The collections of Shashi Deshpande prove her a real fiction genius. Her fiction work is as follows:

1. Roots and Shadows Indu, the heroines, is on a visit to her ancestral home after a long period of absence. This is where the story begins, the novelists unfolds the thoughts and emotions of this singular Indian Girl. Indu, married to Jayant, now stays in the city.

2. The Dark Holds No Terrors: The protagonists Saru is a doctor. She, too, is on a visit to her parental home in the small town. This home has not changed since her childhood. Away from the professional milieu, she becomes an ordinary housewife temporarily. Away from the hectic pace of her city life, she reviews her life and her relations with her brother and her husband.

2. That Long Silence:
In this novel, the protagonist Jaya, a housewife and an occasional writer, leaves her comfortable church gate apartment and comes to stay in a small flat in Dadar along with her husband. This is a far cry from her tastefully furnished, elegant church gate home. Yet, she seems completely at ease her. She can relate easily to her neighbors and servants, though her fastidious husband Mohan cannot adjust to the filthy surroundings. Again, away from the routine, Jaya is confronted with difficult truths about her past.

This in all the three major novels, the story takes the protagonists back to her simple childhood home, where nonetheless she is comfortable and even happy. Indu, Saru and Jaya are all facing problems in their adult married lives, and a return to the parental home is their reaction.

Thus, Shashi Deshpande herself has strong convictions about feminism. Apart from her belief in the equality of the gender and in the right of both the gender to live their lives the way they want, she also believes that “until women get over the handicaps imposed by society, outside and inner conditioning, the human race will not have realized its full potential.” In a society as traditionally male dominated as the Indian society is , women have to try harder to find their identities. But the modern Indian women, as portrayed in Shashi Deshpande’s novels, are definitely working towards that goal.

According to the novelists, the statement of emancipation is the freedom and responsibility of choice. She is certainly a feminist writer, but this is not her feminism that sees the male as the cause all troubles. According to her: The fault lies with the woman who submits to the male’s sense of superiority.

The Scheme of Study
Ø Chapter 1 : Portrayal of Self-Revelation
Ø Chapter 2 : Social Reality
Ø Chapter 3 : Spiritual & Traditional Image
Ø Chapter 4 : Feminine Emancipation
Ø Chapter 5 : Social Dogmas – Romance & Lust
Ø Chapter 6 : Family Relationship
Ø Chapter 7 : Conclusive point at issue.
Summary of Chapters

Chapter 1 : Portrayal of Self-Revelation The strong point about Deshpande’s fictions is her delineation of the woman’s inner world. Her protagonists are woman struggling to find their own voice and continuously in search to define herself. Her major theme is ‘quest for identity’ Her main concern is the urge to find oneself, to create space for oneself, to grow on one’s own.

Chapter 2 : Social Reality Despite imaginative flashes and the role played by memory in her novels, Deshpande is, at heart a realist. She presents a plausible story of authentic characters and not shadowy abstractions- “airy things” without “a local habitation and a name” She believes in presenting life as it is and not as it should be. In the words of Engel: “Besides truth of detail, the truthful representation of typical characters under typical circumstances.”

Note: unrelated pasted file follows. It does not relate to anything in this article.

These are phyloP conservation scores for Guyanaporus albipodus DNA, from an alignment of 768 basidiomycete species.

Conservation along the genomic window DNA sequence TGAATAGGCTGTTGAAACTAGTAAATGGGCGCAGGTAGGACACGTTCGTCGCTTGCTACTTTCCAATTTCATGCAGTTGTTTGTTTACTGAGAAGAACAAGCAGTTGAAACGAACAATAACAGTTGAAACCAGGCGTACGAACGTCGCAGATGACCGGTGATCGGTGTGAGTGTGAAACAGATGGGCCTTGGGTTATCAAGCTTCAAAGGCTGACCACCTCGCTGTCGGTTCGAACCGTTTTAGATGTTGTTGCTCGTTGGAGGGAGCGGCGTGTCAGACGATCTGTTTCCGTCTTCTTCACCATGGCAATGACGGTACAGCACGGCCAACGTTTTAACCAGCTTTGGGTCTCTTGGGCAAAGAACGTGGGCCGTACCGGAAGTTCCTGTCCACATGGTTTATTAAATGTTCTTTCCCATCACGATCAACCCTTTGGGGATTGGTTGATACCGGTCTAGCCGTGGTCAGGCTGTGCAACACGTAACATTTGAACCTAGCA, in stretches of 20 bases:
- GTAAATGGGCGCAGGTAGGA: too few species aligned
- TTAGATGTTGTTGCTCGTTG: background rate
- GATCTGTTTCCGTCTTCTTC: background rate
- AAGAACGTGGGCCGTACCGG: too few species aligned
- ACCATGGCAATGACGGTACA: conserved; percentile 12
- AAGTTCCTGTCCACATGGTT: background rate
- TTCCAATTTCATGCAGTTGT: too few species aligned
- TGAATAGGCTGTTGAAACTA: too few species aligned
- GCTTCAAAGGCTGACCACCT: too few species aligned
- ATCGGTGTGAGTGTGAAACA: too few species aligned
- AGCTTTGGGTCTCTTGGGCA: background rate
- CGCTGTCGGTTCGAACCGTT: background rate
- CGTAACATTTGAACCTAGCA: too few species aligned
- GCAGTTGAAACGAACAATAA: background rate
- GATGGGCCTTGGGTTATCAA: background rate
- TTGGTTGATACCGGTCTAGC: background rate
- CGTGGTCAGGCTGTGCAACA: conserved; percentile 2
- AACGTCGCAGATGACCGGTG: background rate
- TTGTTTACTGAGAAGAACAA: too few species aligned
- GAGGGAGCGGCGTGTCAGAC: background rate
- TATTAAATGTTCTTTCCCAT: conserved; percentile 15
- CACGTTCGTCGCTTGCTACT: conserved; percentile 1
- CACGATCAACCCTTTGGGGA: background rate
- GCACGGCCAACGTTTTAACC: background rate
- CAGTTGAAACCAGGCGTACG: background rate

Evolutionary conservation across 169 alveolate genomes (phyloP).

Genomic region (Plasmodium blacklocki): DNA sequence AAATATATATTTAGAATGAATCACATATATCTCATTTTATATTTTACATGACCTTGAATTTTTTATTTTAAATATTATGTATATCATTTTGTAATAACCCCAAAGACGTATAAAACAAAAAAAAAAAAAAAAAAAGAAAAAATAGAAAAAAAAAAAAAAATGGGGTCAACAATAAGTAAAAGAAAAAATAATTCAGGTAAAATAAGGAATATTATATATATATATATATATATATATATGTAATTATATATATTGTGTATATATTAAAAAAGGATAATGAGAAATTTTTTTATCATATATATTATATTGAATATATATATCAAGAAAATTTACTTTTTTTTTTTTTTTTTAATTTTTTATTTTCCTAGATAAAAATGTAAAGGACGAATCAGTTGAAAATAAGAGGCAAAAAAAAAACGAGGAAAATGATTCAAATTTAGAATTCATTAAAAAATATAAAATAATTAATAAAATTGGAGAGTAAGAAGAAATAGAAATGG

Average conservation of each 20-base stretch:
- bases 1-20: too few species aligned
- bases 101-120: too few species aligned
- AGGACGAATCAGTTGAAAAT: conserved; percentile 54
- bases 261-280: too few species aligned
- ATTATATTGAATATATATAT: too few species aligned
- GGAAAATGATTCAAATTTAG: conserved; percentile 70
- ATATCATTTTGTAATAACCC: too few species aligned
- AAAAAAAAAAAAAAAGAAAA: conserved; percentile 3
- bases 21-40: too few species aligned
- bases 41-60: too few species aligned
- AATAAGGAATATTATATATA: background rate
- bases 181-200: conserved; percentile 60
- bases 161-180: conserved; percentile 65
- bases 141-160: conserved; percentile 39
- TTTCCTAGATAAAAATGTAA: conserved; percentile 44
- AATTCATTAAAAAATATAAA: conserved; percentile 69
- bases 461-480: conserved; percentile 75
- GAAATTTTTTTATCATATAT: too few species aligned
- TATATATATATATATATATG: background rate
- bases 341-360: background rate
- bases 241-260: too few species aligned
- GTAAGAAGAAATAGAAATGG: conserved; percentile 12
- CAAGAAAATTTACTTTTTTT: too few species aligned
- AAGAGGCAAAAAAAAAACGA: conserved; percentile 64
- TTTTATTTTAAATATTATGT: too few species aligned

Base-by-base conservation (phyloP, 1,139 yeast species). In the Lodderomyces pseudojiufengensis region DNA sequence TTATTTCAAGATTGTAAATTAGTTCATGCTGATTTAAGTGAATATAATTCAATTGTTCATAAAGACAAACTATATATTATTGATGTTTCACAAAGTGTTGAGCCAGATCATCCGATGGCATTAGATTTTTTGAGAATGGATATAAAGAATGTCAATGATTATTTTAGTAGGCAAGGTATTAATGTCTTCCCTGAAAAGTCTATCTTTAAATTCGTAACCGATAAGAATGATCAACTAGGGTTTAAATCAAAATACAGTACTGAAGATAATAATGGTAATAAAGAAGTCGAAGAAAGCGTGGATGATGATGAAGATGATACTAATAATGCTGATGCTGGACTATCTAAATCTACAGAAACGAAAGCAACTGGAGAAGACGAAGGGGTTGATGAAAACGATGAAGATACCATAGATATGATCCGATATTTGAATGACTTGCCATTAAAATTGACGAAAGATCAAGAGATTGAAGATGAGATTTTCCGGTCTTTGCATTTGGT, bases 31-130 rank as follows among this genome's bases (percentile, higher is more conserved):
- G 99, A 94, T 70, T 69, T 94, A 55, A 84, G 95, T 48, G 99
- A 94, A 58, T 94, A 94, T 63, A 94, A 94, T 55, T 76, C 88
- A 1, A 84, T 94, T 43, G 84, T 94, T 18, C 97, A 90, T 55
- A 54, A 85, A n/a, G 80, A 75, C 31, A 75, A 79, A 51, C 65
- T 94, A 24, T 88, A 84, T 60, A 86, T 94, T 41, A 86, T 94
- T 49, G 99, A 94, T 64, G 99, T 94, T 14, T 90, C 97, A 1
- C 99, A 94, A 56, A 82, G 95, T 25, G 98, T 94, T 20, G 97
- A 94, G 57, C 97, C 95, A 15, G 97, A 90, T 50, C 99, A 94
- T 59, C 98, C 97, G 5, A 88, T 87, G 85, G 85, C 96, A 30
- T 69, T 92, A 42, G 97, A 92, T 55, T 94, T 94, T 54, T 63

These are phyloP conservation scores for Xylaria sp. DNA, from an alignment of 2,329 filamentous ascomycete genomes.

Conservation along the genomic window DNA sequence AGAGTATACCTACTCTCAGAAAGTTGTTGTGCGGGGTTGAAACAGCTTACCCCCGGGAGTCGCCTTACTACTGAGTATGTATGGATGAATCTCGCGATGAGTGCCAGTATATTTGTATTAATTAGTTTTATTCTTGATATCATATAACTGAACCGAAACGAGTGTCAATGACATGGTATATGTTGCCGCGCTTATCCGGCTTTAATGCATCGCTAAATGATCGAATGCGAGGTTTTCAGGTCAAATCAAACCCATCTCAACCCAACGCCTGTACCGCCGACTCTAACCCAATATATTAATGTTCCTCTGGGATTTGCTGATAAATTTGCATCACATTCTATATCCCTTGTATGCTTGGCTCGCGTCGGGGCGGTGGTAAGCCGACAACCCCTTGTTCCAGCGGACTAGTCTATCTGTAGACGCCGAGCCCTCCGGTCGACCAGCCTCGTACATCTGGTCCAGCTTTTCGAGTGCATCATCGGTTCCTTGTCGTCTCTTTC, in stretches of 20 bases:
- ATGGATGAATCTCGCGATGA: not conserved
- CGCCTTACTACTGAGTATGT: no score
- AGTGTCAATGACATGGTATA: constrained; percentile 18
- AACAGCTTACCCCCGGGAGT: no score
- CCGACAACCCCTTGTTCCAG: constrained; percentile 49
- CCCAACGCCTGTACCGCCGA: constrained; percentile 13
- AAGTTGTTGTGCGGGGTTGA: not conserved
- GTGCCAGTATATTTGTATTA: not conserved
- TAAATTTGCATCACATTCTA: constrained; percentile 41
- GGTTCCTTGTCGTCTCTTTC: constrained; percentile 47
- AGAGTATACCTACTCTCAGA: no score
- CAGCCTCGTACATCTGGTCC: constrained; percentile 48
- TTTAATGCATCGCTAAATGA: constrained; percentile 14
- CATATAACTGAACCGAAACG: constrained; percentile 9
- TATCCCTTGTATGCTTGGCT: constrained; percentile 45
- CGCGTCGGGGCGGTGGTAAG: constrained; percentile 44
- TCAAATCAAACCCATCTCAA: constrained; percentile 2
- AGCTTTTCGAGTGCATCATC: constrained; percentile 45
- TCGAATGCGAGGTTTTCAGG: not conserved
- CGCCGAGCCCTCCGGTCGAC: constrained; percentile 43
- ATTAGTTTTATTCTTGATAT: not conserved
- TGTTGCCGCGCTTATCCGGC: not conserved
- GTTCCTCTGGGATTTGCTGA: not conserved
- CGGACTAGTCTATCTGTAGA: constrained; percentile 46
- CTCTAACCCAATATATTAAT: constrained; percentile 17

Chapter 3 : Spiritual & Traditional Image
Her writing is clearly part of Indian Lit. and emerges from her rooted ness in middle class Indian society. Hindu tradition plays a big part in her fictions. Hindu values a son over a daughter. She shows how the silence imposed on women is partly of their own making, though society and tradition have a hand. She employs a kind of stream of consciousness technique. Almost her novels with a crisis in the heroine’s life. The narrative goes back and forth in time, so the narrator can describe events with the benefit of hindsight. Women characters in Deshpande’s novels try to assert themselves as independent individuals through confrontations with the traditional constraints in Indian Society.

Chapter 4 : Feminine Emancipation
The statement of emancipation is the freedom and responsibility of choice. She is certainly a feminist writer, but hers is not the strident and militant feminism, which sees the male as the cause of all trouble. The fault lies with the woman who submits to the male’s sense of superiority.

Chapter 5: Social Dogmas – Romance & Lust
Marriage locates itself in Romance, sexuality and Social environment. Several Marriages in the novels of Deshpande are built around the initial principle of attraction and in themselves indicate a rebellion on the part of the women.

Chapter 6: Family Relationship
Deshpande’s novels show a concern with families and space. The ambivalence that is built into family relationships. Work at several levels and pulls the individual in different directions. on one hand the need for independence and on the other the need to belong. The individual responds to these needs differently at different stages of life. Social roles and social constructs influence family relationships in multiple ways. Paradoxically just as the woman is at the centre of the quality of family life, she is enclosed within it. The movement from and towards her is both centripetal and centrifugal. Familial roles denote enclose or confine the man in any comparable manner.